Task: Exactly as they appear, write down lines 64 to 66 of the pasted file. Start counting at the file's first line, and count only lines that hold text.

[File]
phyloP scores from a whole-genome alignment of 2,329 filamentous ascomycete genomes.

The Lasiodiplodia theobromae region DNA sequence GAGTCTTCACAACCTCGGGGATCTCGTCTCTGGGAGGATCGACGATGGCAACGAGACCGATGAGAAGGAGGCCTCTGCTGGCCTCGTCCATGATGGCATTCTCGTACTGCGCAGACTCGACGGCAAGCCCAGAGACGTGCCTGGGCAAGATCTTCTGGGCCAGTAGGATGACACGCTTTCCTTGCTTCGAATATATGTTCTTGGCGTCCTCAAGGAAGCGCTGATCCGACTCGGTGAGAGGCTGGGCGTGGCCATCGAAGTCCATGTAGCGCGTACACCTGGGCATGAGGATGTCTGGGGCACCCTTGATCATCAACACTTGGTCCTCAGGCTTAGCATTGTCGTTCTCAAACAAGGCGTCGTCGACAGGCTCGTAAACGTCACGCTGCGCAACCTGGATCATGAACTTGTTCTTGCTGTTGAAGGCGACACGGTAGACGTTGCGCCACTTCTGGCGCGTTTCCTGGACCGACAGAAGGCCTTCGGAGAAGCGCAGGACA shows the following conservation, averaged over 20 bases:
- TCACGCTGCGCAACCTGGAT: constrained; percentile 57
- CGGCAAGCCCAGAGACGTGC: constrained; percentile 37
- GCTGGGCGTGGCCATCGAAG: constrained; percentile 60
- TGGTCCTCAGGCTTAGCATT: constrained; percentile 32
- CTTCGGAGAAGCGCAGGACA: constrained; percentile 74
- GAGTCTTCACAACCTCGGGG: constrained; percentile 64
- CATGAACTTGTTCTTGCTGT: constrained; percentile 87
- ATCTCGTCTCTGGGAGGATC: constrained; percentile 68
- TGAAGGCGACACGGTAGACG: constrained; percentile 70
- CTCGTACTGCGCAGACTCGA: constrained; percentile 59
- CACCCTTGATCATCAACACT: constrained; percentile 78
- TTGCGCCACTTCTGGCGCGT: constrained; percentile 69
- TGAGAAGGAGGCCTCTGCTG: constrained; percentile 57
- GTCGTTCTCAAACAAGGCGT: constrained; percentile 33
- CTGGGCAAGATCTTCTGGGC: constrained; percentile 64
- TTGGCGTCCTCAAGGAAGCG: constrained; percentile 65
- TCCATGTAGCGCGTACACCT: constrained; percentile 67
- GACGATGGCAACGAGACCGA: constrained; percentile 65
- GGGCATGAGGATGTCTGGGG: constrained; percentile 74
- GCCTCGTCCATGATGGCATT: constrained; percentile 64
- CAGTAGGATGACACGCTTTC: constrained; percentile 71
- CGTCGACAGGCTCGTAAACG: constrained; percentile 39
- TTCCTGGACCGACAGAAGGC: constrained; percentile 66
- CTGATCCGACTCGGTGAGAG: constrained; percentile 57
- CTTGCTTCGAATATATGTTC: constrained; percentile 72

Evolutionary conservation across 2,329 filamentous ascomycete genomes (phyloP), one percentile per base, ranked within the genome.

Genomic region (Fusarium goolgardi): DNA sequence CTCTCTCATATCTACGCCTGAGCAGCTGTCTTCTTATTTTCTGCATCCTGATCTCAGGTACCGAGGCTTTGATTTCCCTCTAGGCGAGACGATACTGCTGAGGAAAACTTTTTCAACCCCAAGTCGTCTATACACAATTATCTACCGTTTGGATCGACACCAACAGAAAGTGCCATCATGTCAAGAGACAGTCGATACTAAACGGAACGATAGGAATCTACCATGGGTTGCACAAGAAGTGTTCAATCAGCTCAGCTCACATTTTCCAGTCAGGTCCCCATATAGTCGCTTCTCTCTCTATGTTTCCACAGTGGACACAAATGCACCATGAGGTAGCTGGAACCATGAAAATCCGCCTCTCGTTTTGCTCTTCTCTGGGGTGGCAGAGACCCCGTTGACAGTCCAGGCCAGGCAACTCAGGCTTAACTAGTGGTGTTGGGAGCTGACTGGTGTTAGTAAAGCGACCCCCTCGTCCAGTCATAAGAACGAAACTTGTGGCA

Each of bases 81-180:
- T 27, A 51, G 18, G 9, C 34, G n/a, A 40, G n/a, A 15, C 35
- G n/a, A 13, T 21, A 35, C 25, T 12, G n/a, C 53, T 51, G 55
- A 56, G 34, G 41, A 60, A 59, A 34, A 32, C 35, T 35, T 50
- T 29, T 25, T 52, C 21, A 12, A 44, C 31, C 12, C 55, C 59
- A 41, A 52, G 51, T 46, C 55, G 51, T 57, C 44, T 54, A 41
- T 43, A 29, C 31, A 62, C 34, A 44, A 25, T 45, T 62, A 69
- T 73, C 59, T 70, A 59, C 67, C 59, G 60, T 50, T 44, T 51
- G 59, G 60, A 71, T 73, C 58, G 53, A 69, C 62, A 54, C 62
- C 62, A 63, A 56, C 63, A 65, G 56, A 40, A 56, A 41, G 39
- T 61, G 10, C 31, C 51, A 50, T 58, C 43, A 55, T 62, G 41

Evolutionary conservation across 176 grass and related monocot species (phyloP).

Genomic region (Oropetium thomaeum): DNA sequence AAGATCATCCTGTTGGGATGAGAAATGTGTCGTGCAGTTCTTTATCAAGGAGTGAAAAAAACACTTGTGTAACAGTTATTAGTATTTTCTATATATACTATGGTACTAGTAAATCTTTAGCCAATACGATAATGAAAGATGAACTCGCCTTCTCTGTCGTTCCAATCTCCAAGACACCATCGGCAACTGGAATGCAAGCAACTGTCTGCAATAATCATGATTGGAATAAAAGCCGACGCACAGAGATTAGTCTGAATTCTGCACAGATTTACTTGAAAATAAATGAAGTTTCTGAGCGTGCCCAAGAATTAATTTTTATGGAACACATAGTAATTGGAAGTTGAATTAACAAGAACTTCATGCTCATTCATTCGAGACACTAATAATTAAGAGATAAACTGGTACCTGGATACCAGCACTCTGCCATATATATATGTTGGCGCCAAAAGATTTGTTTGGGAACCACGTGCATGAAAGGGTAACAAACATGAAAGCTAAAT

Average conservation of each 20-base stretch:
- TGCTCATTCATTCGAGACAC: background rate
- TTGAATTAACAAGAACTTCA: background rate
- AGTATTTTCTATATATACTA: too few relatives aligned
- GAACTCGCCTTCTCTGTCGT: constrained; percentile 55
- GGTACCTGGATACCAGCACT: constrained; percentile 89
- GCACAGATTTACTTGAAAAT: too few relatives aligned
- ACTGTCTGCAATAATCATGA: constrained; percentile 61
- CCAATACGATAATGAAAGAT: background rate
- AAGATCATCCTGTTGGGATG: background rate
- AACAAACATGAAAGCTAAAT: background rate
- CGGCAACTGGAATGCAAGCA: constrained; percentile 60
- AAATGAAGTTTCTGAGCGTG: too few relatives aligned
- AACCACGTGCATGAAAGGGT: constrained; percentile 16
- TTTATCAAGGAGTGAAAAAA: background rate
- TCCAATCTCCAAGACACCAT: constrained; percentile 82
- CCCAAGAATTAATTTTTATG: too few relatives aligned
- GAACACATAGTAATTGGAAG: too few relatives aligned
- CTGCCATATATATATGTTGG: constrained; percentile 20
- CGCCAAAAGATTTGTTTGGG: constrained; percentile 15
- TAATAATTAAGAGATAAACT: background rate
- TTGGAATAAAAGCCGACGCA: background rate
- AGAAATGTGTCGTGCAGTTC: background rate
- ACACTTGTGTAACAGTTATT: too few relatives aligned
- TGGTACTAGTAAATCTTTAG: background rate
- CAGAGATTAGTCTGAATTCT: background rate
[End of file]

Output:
- TTGGAATAAAAGCCGACGCA: background rate
- AGAAATGTGTCGTGCAGTTC: background rate
- ACACTTGTGTAACAGTTATT: too few relatives aligned